At my grade seven graduation, I was awarded a medal for fine arts. Last fall, I was accepted into the Surrey Arts Café and that was very encouraging. This summer, I got into ARTS 2019. This was my first juried exhibition, and although I didn’t win, it was an amazing experience to see my work displayed in the gallery. These events have impacted me as they inspire me to believe that I can be a successful artist.


Kaja Antic


Kaja is a young musician who has been playing ukulele for about two and a half years and has been part of her school’s music program for nearly five years. She started writing her music since 2017 and has been performing them since last year. She finds her inspiration for writing through pop culture—like the Marvel universe—and her personal experiences. She says that these experiences help her mature into young adulthood.

When and how did you begin developing your passion for this talent?

I always loved performing as a kid, and always liked to put on concerts for my family in the living room. I sort of grew out of that as I got older, but I got back into performing in high school through school spirit days and our emerging theatre program as well as our amazing music program. I have always loved music and I wanted to learn how to play the ukulele as it was growing in popularity, and since then I have been enamoured with performing especially my work.

What can you tell other youth who are hesitant about starting a new talent/skill/hobby?

Go for it! If you told me in grade eight that grade 12 me would be doing all these things, I wouldn’t believe you. Most of us underestimate ourselves when it comes to talents, and without the people in my life telling me to go for it, I probably wouldn’t have had the courage to do what I’m doing now. Get involved in these city events, you never know where you could end up! Life is short, live it!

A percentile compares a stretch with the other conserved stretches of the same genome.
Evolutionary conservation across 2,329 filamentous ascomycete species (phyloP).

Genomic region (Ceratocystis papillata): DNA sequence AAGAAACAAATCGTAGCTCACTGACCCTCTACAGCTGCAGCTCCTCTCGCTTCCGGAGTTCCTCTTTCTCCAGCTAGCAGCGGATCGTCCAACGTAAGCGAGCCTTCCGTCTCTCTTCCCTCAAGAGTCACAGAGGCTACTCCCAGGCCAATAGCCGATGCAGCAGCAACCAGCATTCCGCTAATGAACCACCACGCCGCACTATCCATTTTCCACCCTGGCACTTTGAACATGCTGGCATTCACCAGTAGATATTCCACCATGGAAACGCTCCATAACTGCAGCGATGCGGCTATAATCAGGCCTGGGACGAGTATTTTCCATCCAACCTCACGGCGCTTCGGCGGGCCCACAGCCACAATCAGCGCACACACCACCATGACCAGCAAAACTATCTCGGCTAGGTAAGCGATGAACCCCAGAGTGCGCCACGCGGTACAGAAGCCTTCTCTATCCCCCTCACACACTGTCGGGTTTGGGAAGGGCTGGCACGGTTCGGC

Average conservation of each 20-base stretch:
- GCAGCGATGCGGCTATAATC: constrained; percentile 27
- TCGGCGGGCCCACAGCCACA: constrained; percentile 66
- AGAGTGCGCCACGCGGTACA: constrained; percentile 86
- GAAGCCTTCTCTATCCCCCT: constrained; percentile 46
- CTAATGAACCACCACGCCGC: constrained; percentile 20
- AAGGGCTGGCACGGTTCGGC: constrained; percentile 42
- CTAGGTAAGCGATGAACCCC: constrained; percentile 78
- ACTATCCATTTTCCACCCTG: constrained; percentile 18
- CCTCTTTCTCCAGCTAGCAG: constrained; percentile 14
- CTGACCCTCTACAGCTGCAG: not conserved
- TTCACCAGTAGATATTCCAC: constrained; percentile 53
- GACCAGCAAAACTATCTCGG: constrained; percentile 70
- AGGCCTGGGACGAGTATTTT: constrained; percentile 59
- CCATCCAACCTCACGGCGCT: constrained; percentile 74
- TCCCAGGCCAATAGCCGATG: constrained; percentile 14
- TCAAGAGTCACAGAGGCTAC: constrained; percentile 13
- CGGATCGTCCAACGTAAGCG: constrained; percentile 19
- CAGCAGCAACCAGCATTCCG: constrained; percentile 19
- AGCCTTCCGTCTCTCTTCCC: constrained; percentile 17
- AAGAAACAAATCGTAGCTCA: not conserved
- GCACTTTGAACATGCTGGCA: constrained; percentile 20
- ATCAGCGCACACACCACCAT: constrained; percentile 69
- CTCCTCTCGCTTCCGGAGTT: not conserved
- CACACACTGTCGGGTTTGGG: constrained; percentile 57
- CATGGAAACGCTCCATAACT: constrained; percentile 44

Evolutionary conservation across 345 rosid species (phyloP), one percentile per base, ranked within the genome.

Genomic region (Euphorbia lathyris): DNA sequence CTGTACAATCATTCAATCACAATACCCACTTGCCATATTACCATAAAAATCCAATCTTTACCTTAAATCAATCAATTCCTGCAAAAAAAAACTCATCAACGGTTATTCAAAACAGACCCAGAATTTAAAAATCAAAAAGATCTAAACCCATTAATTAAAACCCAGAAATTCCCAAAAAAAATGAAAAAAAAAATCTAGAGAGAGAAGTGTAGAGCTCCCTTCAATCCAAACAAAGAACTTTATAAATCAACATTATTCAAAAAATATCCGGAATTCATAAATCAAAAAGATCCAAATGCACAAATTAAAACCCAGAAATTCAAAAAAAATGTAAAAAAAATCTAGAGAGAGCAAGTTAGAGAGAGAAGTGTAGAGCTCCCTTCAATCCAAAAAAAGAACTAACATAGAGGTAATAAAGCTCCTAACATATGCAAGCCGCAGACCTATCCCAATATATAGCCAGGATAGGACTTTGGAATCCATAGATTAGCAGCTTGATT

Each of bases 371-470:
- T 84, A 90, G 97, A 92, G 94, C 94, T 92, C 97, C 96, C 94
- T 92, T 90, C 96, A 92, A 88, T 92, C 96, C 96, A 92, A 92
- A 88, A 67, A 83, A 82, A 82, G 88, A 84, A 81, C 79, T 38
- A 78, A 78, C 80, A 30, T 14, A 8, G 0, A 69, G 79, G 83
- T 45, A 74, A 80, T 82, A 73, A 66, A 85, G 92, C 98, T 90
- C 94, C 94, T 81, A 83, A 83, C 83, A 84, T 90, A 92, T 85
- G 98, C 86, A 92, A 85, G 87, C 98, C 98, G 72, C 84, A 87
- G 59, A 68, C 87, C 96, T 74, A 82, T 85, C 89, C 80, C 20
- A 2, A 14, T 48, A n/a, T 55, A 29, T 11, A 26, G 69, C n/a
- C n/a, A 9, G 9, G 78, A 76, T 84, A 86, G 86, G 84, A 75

Bukola Balogun


Bukola is a 17-year-old musician who blends the sounds of contemporary R&B and Jazz music to create her soulful sound. She's been pursuing her dreams of becoming a professional musician since she was nine years old and has only been building momentum ever since. The grand prize winner of the Nimbus Battle of the Bands competition, Bukola has since performed at the JUNO pre-show Let's Hear it! Live, was interviewed by CBC, Metro Vancouver, and has become a sought-after young artist by music professionals and fans alike. Metro News describes her as “the confident upbeat, young woman [who] plays guitar and sings with a simultaneous mastery and innocence”. When listing her inspirations, the article goes on to say that “like them, Bukola is an artist with something to say”. Bukola has recently been working with Grammy Award-winning producer, Chin Injeti, on new music.

When and how did you begin developing your passion for this talent?

I started performing everywhere that I possibly could. My dad would (and still does) drive me to open-mics all around town and I would sing at school talent shows and assemblies. When I turned 12, I saved up enough money to buy myself a guitar from Toys R Us. From there, I began writing songs of my own. They were terrible at first and I laugh every time I read my old lyrics, but I never stopped practicing and writing new material. Slowly, my songs began to get better.

When you were facing a challenge during your journey and how did you overcome it?

I think one of the biggest challenges that I’ve faced during my journey was not having enough funds, in the beginning, to enrol in vocal and guitar lessons. It was difficult not being able to have access to those specific resources, but I learned to find a way around them. I was able to find enough basic vocal training videos online as well as a wide variety of guitar tutorials. By teaching myself, I was able to gain a whole bunch of valuable skills that I still use today. The biggest one being self-discipline.